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The Saudi-Iran conflict and us

November 9, 2017 at 4:43 pm

President of Iran, Hassan Rouhani delivers a speech at the Iranian parliament in Tehran, Iran on 15 August, 2017 [Fatemeh Bahrami/Anadolu Agency]

Mohammad Bin Salman has been in control of Saudi Arabia since his father ascended to the throne in January 2015, starting with the military policy he guided through the Ministry of Defence. He is still controlling this ministry until today, and is likely to remain in control until he achieves his ambition to succeed his father to the throne.

From the beginning, the young Saudi prince revealed an adventurous tendency that is radically different from the cautious conservatism that characterised the Kingdom’s politics until his father’s reign. The most important field in which his adventurous side was manifested is the defence policy, naturally in the field of the conflict with Iran. Iran has been the Kingdom’s main obsession since the fall of the Shah, who was replaced by the Islamic Republic, which declared an ideological war on the “greatest demon”, the United States and the regional parties in its orbit. Saudi Arabia witnessed, with great concern, Iran’s ability to impose its influence in Iraq thanks to the American occupation in 2003, and then in Syria with the intensification of the civil war. Finally, Saudi Arabia – as Iran – imposed its influence in Yemen the year after the Houthis began their movement, in alliance with Ali Abdullah Saleh.

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As soon as Mohammed Bin Salman took up his defence post, when he was not yet 30 years old, he worked to establish a coalition for military intervention in Yemen. The coalition waged its first raids less than two months after the young prince received the defence portfolio. This quick move did not lack haste, which bordered on recklessness, which angered the Kingdom’s sponsors in Washington in the face of what they perceived to be a dangerous risk in the form of executing this operation without enough agreement and coordination with the US. It was even executed without adequate coordination between the various armed agencies within the Kingdom itself. Saudi Arabia and its allies’ war in Yemen turned from what they believed to be a quick and decisive war to a war that has been on-going for over two and a half years, causing a humanitarian disaster in Yemen, threatening severe consequences if it continues to worsen.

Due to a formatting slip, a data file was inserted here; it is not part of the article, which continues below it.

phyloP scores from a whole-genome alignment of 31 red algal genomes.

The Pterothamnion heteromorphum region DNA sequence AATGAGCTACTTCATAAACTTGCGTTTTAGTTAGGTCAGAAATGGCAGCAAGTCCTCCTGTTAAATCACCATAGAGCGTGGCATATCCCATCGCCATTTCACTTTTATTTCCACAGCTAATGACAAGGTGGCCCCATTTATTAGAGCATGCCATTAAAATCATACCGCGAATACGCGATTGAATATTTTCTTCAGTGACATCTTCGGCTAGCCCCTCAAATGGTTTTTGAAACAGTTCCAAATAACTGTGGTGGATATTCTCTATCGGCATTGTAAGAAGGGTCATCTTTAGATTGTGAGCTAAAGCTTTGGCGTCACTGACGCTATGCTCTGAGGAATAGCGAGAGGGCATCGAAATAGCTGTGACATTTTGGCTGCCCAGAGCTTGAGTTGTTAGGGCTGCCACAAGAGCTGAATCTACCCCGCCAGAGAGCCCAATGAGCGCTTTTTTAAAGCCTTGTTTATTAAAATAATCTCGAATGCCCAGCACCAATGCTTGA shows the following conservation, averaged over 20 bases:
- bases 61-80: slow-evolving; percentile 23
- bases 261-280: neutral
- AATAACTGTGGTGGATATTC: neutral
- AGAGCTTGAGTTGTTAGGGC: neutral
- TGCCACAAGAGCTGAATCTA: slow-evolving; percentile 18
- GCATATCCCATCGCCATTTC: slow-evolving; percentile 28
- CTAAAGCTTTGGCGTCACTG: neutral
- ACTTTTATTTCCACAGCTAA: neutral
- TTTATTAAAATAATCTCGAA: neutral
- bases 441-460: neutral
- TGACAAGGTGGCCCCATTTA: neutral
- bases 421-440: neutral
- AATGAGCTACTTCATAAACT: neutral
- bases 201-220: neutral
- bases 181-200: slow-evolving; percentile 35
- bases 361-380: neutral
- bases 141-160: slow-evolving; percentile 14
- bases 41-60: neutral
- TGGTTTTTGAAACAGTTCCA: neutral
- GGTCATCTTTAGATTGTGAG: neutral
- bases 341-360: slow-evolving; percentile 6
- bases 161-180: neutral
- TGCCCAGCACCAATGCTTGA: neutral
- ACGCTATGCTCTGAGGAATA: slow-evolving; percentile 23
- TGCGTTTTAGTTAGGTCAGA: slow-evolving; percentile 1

Instead of caution and slowing down after Mohammad Bin Salman’s miscalculations in his first foreign adventure, Riyadh further complicated matters a few months ago, with the encouragement of the new US President, Donald Trump, his former chief strategist, Stephen Bannon, and by Mohammed Bin Zayed, the UAE counterpart of King Salman Bin Abdulaziz’s ambitious son. In the first year of Salman’s reign, Saudi Arabia adopted a new policy of uniting the Sunni ranks against Iran, which included strengthening ties with Qatar and softening its position on the Muslim Brotherhood, in a manner aligning with Qatar’s inclusion in the coalition fighting in Yemen and supporting a Yemeni government with the Muslim Brotherhood as one of its components, in the form of the Islah Party. This policy was blessed by the Barack Obama administration. However, once Trump ended his visit to Riyadh, Saudi Arabia’s policy completely changed, and, along with the UAE, it waged a fierce campaign against Qatar, accompanied by a harsh position against the Muslim Brotherhood, matching that of the UAE and Al-Sisi’s Egypt.

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After manoeuvres in Iraq, under American orders, in the form of attempting to seduce Haider Al-Abadi and play the Kurdish card; manoeuvres that are considered naïve, Saudi Arabia decided to end the cooperation established in Lebanon between its allies and Iran’s allies late last year, i.e. before the end of Obama’s term. The Lebanese estrangement took place in the worst form, in line with the unyielding recklessness that has become a common feature of Washington and Riyadh politics. It took the form of the resignation of the Lebanese Prime Minister Saad Hariri, which appeared to be spontaneous, thus causing confusion among his supporters and the ridicule of everyone given the fact that it was announced in Riyadh, thus losing any status it had.


Lebanon’s chronic disaster is the fact that the decisions of war and peace, as well as the formation and dismantling of governing bodies are made in capitals other than its own. Certainly this last development in Lebanese politics is the last thing needed by a country that has already paid a heavy price, becoming the arena for various regional conflicts.

The entire Middle East is holding its breath in anticipation of what the next step for the Washington/Riyadh axis might be. This axis is headed by two political novices, one an old man and the other a young man, backed by an archaic Israeli leader, and is confronting a leadership in Tehran that is strategically brighter and more cunning than all three.

This article first appeared in Arabic on Al-Quds Al-Arabi on 8 November 2017

The views expressed in this article belong to the author and do not necessarily reflect the editorial policy of Middle East Monitor.